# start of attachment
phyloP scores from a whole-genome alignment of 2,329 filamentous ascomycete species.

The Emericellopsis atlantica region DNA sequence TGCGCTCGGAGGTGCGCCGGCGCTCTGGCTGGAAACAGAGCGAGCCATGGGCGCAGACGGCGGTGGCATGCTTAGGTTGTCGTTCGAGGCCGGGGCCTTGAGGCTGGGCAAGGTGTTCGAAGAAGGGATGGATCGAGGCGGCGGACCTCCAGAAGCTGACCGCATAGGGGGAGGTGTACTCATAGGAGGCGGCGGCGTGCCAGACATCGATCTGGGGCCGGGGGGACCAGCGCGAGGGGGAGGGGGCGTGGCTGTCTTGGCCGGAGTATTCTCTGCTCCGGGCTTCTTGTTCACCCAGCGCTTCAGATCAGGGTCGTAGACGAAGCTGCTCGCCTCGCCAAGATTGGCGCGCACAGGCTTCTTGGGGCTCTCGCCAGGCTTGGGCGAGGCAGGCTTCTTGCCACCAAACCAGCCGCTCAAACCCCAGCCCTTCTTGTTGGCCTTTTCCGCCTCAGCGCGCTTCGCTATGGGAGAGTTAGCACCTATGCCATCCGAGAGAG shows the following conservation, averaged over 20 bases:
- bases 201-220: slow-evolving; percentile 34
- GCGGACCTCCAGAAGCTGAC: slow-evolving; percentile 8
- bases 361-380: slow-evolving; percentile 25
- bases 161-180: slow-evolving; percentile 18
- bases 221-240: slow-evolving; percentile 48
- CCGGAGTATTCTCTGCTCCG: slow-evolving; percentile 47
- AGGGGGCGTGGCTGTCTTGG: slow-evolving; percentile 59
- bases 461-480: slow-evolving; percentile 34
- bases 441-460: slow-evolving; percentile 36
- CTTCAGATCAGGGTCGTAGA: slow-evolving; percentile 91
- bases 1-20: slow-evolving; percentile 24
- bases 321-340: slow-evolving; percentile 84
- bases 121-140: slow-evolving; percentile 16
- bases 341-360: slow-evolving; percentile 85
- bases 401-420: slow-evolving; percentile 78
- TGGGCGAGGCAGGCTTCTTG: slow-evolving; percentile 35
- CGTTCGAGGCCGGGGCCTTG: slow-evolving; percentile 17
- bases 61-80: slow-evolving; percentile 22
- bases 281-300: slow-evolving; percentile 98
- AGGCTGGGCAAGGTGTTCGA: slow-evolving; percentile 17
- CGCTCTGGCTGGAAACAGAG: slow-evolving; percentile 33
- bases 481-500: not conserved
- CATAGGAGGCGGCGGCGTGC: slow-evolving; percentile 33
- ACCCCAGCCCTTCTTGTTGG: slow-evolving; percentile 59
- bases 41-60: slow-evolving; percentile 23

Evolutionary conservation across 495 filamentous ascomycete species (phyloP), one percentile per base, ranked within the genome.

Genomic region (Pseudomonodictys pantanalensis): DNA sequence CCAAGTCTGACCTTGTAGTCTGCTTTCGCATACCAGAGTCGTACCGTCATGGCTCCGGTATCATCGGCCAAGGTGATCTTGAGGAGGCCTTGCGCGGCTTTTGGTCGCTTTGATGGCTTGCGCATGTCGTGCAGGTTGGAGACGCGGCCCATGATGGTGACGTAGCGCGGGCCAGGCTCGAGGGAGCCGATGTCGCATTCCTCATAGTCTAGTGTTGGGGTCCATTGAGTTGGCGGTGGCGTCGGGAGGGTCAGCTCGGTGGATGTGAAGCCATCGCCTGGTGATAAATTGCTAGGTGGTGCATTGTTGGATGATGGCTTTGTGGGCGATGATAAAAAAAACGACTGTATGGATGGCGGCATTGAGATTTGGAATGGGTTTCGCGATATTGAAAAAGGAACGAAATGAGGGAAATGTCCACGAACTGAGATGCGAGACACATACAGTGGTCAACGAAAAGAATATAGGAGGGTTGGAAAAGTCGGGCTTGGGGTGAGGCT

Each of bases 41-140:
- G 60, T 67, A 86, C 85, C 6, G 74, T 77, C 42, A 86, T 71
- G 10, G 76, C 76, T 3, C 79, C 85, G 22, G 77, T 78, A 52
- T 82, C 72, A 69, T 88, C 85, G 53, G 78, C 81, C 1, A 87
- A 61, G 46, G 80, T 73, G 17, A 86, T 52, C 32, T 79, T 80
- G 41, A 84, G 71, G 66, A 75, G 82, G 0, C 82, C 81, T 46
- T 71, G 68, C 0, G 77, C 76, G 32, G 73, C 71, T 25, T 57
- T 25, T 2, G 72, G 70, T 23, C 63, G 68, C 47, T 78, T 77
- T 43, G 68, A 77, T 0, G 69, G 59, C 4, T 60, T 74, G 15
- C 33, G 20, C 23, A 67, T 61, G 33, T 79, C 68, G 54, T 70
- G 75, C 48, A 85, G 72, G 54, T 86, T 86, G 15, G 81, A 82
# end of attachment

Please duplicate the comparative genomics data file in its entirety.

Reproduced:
phyloP scores from a whole-genome alignment of 2,329 filamentous ascomycete species.

The Emericellopsis atlantica region DNA sequence TGCGCTCGGAGGTGCGCCGGCGCTCTGGCTGGAAACAGAGCGAGCCATGGGCGCAGACGGCGGTGGCATGCTTAGGTTGTCGTTCGAGGCCGGGGCCTTGAGGCTGGGCAAGGTGTTCGAAGAAGGGATGGATCGAGGCGGCGGACCTCCAGAAGCTGACCGCATAGGGGGAGGTGTACTCATAGGAGGCGGCGGCGTGCCAGACATCGATCTGGGGCCGGGGGGACCAGCGCGAGGGGGAGGGGGCGTGGCTGTCTTGGCCGGAGTATTCTCTGCTCCGGGCTTCTTGTTCACCCAGCGCTTCAGATCAGGGTCGTAGACGAAGCTGCTCGCCTCGCCAAGATTGGCGCGCACAGGCTTCTTGGGGCTCTCGCCAGGCTTGGGCGAGGCAGGCTTCTTGCCACCAAACCAGCCGCTCAAACCCCAGCCCTTCTTGTTGGCCTTTTCCGCCTCAGCGCGCTTCGCTATGGGAGAGTTAGCACCTATGCCATCCGAGAGAG shows the following conservation, averaged over 20 bases:
- bases 201-220: slow-evolving; percentile 34
- GCGGACCTCCAGAAGCTGAC: slow-evolving; percentile 8
- bases 361-380: slow-evolving; percentile 25
- bases 161-180: slow-evolving; percentile 18
- bases 221-240: slow-evolving; percentile 48
- CCGGAGTATTCTCTGCTCCG: slow-evolving; percentile 47
- AGGGGGCGTGGCTGTCTTGG: slow-evolving; percentile 59
- bases 461-480: slow-evolving; percentile 34
- bases 441-460: slow-evolving; percentile 36
- CTTCAGATCAGGGTCGTAGA: slow-evolving; percentile 91
- bases 1-20: slow-evolving; percentile 24
- bases 321-340: slow-evolving; percentile 84
- bases 121-140: slow-evolving; percentile 16
- bases 341-360: slow-evolving; percentile 85
- bases 401-420: slow-evolving; percentile 78
- TGGGCGAGGCAGGCTTCTTG: slow-evolving; percentile 35
- CGTTCGAGGCCGGGGCCTTG: slow-evolving; percentile 17
- bases 61-80: slow-evolving; percentile 22
- bases 281-300: slow-evolving; percentile 98
- AGGCTGGGCAAGGTGTTCGA: slow-evolving; percentile 17
- CGCTCTGGCTGGAAACAGAG: slow-evolving; percentile 33
- bases 481-500: not conserved
- CATAGGAGGCGGCGGCGTGC: slow-evolving; percentile 33
- ACCCCAGCCCTTCTTGTTGG: slow-evolving; percentile 59
- bases 41-60: slow-evolving; percentile 23

Evolutionary conservation across 495 filamentous ascomycete species (phyloP), one percentile per base, ranked within the genome.

Genomic region (Pseudomonodictys pantanalensis): DNA sequence CCAAGTCTGACCTTGTAGTCTGCTTTCGCATACCAGAGTCGTACCGTCATGGCTCCGGTATCATCGGCCAAGGTGATCTTGAGGAGGCCTTGCGCGGCTTTTGGTCGCTTTGATGGCTTGCGCATGTCGTGCAGGTTGGAGACGCGGCCCATGATGGTGACGTAGCGCGGGCCAGGCTCGAGGGAGCCGATGTCGCATTCCTCATAGTCTAGTGTTGGGGTCCATTGAGTTGGCGGTGGCGTCGGGAGGGTCAGCTCGGTGGATGTGAAGCCATCGCCTGGTGATAAATTGCTAGGTGGTGCATTGTTGGATGATGGCTTTGTGGGCGATGATAAAAAAAACGACTGTATGGATGGCGGCATTGAGATTTGGAATGGGTTTCGCGATATTGAAAAAGGAACGAAATGAGGGAAATGTCCACGAACTGAGATGCGAGACACATACAGTGGTCAACGAAAAGAATATAGGAGGGTTGGAAAAGTCGGGCTTGGGGTGAGGCT

Each of bases 41-140:
- G 60, T 67, A 86, C 85, C 6, G 74, T 77, C 42, A 86, T 71
- G 10, G 76, C 76, T 3, C 79, C 85, G 22, G 77, T 78, A 52
- T 82, C 72, A 69, T 88, C 85, G 53, G 78, C 81, C 1, A 87
- A 61, G 46, G 80, T 73, G 17, A 86, T 52, C 32, T 79, T 80
- G 41, A 84, G 71, G 66, A 75, G 82, G 0, C 82, C 81, T 46
- T 71, G 68, C 0, G 77, C 76, G 32, G 73, C 71, T 25, T 57
- T 25, T 2, G 72, G 70, T 23, C 63, G 68, C 47, T 78, T 77
- T 43, G 68, A 77, T 0, G 69, G 59, C 4, T 60, T 74, G 15
- C 33, G 20, C 23, A 67, T 61, G 33, T 79, C 68, G 54, T 70
- G 75, C 48, A 85, G 72, G 54, T 86, T 86, G 15, G 81, A 82